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Using Bloom Filters to Avoid Repetition

I have a site DailyCryptogram for folks who like to solve cryptograms. It has a database of just over 10,000 quotations from about 3000 authors. One of the features of the site is that it displays a random quotation every two minutes. One would think with 10,000 quotation you would almost never see a quote repeated. Experience shows, however, that it happens fairly often. Also, since some authors have a single quote and others have as many as fifty you seldom see many of the authors. Now I like Woody Allen and Yogi Berra as much as anybody but I would like to see quotes from others too.

I was trying to figure out a simple way to avoid repetition when I discovered Bloom Filters. Conceived by Burton Howard Bloom in 1970, when memory was expensive, they offer a probabilistic method of determining whether a member exists in a set. False positives are possible, but false negatives are not. In other words we can be certain that a member is not in a set but can only say a member is “likely” to be in a set.

This seems like a good method if we are using it to exclude cryptograms and/or authors that have been previously selected. We may occasionally discard one that really hasn’t been used but we will never display one twice.

There really is no need to use such a filter for authors because we could easily just keep track of the id’s used but for quotations it is quite useful. Often quotations differ only in punctuation or phrasing or a misspelled word. If we choose the key not be the entire quotation but just the “important words” we can avoid repetition. When you read two quotations you can easily recognize similarity but who has time to read 10000 quotes and look for similiar ones. After some trial and error, choosing the key to be a sorted array of words whose length is at least four letters works well. Restricting the length to greater than five often eliminated quotations which were clearly not the same. I suppose that may be because we have a lot of quotes from celebrities whose vocabulary consists primarily of four letter words.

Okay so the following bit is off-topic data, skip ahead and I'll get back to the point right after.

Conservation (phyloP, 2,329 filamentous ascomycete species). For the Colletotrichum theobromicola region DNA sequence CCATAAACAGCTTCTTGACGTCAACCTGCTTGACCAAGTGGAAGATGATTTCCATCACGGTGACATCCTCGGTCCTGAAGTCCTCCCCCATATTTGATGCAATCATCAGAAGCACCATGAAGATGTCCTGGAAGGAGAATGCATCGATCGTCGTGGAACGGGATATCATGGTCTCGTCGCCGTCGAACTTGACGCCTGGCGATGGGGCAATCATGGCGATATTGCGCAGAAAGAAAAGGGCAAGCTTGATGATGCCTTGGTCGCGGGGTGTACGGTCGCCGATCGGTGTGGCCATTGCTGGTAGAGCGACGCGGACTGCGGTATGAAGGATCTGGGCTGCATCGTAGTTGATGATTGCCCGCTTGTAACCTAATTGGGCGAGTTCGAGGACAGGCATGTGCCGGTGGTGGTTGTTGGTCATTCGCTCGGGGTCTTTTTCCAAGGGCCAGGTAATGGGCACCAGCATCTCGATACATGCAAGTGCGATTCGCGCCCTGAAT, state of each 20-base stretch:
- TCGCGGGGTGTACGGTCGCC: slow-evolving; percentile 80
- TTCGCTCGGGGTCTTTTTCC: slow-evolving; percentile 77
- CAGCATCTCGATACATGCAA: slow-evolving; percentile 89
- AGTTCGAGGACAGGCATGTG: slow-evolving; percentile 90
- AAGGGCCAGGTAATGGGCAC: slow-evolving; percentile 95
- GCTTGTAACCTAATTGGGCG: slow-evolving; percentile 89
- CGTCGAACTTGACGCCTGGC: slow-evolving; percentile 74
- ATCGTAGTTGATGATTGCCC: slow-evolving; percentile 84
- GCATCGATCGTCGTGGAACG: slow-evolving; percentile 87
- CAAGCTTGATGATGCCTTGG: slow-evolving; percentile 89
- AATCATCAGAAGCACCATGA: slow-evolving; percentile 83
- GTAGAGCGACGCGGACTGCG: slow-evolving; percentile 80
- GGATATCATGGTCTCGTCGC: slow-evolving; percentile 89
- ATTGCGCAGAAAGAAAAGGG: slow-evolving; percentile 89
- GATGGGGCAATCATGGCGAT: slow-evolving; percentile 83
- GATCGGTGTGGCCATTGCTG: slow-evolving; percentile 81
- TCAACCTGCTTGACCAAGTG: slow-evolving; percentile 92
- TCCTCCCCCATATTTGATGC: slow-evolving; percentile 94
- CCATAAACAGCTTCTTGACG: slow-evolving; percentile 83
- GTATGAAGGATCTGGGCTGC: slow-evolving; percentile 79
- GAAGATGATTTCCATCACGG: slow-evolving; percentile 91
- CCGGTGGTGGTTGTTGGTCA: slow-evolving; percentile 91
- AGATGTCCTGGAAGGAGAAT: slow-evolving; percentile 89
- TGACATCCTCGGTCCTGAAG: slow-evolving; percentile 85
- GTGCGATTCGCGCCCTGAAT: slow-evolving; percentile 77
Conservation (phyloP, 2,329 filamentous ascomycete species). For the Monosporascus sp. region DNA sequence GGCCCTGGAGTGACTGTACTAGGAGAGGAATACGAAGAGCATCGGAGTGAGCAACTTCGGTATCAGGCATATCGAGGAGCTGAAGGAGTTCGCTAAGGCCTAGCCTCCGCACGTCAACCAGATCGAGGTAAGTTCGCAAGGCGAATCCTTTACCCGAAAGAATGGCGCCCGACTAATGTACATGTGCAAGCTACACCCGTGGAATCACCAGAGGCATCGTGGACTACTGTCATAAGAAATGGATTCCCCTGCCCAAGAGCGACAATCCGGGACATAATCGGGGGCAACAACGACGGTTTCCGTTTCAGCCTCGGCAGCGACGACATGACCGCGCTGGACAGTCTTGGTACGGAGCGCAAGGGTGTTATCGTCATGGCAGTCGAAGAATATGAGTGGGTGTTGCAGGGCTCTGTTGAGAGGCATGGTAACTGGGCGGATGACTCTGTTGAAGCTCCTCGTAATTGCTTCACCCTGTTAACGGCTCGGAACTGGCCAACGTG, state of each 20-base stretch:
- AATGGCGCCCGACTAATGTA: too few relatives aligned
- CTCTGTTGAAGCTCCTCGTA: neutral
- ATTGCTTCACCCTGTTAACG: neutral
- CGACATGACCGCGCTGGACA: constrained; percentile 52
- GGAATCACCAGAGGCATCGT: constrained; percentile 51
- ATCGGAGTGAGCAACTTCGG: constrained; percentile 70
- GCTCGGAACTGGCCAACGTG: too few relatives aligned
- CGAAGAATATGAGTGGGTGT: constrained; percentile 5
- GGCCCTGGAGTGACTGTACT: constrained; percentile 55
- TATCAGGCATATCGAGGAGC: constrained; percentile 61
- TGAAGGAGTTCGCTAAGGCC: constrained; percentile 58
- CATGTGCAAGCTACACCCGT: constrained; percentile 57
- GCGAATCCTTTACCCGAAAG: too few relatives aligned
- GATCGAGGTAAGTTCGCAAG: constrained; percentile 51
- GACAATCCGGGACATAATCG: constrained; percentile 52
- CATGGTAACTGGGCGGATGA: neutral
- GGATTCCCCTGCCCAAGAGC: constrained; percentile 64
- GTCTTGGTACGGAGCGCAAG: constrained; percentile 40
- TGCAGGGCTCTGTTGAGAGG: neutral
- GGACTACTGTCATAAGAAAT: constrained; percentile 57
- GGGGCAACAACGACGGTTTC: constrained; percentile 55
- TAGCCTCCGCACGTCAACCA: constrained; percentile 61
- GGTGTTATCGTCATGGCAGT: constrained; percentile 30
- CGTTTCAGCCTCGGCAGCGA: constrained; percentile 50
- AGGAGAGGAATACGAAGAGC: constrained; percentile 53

Implementation

We have three requirements

  1. Never repeat an author on the same day
  2. Never show the same quotation in any four day period
  3. Deliver the quotation in less than 2 seconds.

Those requirements are arbitrary but should provide a reasonable user experience. In the code, those values are configurable but some care must be given. Since we deliver a quotation every two minutes we deliver 720 per day. If we choose a very long period before we repeat we will likely degrade the performance significantly in the later days because the pool of condidates is smaller and choosing a random quote is much more likely to fail.

Architecture

Viewer

Each object (except the Browser and Mongo) are Docker containers hosted at Joyent. The Mongo database is hosted at MongoLabs.

The external client (via a cron task) sends a request via a socket to the socket server. The socket server broadcasts a message that a quote is requested. The Bloom Filter application is listening for those messages.

Process in the Bloom Filter application.

  1. Retrieve a random quote from the Mongo database.
  2. Retrieves the existing Bloom Filter for Authors which are stored in a redis database.
  3. Test the author against the filter. If it tests positive go back to step 1.
  4. Retrieve the existing Bloom Filter for Quotes.
  5. Prepare the key.
  6. Test the quote. If it tests positive return to step 1
  7. Send the quote via socket to the socket server.

The socket server then broadcasts the quote. Tha browser page on the cryptogram site is listening for those messages and renders the quote on the page.

The code

We make use of the node module bloomfilter by Jason Davies

Fetching (and creating if it doesn’t exist) filter